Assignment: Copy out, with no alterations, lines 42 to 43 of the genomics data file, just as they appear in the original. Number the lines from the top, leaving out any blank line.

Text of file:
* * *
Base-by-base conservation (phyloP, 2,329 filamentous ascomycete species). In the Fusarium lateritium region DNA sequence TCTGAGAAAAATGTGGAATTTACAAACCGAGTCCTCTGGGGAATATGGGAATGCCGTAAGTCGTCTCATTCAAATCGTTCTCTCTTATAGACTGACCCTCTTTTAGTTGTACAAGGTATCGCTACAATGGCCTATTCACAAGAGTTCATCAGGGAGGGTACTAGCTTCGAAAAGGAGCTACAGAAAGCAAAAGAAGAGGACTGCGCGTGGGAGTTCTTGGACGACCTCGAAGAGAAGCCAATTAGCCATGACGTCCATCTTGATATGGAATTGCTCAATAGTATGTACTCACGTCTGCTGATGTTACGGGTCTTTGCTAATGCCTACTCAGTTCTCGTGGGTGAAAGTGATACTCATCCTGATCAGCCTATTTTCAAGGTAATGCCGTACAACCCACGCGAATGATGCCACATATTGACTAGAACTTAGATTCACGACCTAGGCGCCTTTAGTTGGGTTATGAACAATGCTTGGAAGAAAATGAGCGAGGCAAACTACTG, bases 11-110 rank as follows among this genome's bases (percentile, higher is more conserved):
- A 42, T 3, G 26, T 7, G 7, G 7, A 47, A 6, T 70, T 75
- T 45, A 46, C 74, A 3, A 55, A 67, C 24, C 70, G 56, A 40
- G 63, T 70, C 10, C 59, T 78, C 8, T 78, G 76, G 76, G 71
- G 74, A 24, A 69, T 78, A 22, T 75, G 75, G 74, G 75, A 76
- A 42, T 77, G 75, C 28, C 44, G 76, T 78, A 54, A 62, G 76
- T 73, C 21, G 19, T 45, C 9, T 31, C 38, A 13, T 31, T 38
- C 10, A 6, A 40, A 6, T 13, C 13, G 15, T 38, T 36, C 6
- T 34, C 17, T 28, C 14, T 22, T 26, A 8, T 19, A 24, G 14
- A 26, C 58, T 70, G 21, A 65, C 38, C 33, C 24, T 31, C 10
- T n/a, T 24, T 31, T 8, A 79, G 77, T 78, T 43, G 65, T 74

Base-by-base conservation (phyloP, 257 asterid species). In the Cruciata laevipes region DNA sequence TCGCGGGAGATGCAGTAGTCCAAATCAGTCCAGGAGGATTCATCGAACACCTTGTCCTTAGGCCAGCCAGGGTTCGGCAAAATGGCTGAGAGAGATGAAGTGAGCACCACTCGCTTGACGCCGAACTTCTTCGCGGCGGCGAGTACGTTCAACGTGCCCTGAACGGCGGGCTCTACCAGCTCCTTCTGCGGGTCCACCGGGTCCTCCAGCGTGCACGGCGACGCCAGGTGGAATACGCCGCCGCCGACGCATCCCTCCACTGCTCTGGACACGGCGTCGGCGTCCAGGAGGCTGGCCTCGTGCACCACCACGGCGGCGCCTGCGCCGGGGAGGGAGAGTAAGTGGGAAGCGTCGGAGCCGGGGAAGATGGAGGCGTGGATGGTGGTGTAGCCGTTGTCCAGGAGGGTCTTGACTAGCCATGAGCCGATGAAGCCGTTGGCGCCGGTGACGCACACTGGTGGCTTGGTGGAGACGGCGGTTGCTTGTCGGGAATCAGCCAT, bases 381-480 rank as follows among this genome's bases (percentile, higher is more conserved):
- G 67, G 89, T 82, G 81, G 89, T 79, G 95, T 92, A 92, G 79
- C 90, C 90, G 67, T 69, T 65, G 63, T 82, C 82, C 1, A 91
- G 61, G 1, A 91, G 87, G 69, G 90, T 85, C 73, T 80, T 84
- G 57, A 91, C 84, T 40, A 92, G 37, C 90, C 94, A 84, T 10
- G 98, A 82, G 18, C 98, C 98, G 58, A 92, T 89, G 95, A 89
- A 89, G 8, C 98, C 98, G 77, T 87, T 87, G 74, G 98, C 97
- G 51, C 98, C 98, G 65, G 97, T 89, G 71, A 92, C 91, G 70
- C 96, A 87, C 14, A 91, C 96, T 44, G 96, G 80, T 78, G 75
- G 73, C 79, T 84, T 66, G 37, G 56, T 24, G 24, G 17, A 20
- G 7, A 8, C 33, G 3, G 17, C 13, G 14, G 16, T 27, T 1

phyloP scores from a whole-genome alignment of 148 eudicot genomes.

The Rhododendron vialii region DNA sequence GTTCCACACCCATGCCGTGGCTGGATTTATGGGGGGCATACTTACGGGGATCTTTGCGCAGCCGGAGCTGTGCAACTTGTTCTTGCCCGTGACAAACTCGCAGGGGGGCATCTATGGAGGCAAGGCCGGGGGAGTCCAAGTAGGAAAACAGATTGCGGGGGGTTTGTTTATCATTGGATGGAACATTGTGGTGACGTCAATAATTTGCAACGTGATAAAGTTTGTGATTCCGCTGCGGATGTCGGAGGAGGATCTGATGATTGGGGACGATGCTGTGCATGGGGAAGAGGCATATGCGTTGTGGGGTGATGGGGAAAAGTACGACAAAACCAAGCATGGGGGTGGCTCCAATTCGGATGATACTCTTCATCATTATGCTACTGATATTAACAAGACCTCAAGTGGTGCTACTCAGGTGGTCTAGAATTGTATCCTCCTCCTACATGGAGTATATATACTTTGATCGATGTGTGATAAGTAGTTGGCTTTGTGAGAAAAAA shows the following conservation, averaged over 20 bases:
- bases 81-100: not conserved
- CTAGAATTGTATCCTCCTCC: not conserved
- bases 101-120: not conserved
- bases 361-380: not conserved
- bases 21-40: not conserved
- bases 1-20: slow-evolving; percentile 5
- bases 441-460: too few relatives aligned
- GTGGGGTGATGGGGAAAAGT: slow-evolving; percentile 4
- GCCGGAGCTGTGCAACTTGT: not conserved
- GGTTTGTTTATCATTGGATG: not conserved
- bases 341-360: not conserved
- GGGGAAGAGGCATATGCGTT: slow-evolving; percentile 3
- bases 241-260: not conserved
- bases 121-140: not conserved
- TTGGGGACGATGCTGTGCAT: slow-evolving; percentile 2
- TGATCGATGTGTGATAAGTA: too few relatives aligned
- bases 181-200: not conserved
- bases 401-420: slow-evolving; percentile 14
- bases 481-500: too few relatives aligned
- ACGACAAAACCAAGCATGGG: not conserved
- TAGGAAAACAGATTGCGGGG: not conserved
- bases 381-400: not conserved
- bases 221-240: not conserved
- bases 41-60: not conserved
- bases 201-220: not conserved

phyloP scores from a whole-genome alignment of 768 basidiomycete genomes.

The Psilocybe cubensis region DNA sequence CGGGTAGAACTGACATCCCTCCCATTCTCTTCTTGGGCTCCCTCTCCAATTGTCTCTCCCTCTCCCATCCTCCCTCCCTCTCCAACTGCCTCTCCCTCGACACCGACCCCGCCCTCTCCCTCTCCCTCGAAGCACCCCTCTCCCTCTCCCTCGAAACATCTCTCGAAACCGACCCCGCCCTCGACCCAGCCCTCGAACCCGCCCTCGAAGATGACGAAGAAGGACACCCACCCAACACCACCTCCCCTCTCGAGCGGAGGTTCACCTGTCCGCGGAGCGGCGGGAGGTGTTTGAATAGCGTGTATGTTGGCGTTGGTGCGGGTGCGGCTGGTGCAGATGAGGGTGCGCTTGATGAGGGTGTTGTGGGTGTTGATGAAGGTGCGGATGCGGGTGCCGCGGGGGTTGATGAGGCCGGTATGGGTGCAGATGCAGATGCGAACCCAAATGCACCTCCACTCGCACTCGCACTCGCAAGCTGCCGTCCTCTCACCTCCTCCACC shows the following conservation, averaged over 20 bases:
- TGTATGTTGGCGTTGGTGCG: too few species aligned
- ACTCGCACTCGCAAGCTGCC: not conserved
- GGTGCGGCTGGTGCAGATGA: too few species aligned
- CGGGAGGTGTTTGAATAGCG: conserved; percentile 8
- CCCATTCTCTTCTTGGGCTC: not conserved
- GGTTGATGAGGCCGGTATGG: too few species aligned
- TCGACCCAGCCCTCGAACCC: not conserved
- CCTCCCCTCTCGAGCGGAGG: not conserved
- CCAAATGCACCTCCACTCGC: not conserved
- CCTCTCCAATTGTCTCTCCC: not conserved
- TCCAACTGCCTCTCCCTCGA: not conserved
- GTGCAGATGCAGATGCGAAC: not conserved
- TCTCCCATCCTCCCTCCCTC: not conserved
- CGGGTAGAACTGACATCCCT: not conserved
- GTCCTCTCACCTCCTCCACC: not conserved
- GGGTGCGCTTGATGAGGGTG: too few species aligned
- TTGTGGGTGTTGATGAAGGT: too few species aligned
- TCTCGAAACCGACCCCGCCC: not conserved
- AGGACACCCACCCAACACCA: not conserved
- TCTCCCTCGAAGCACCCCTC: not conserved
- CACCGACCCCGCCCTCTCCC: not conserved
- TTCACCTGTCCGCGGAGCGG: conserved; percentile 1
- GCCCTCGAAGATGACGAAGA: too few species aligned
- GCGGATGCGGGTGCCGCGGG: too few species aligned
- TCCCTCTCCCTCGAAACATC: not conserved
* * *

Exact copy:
- bases 401-420: slow-evolving; percentile 14
- bases 481-500: too few relatives aligned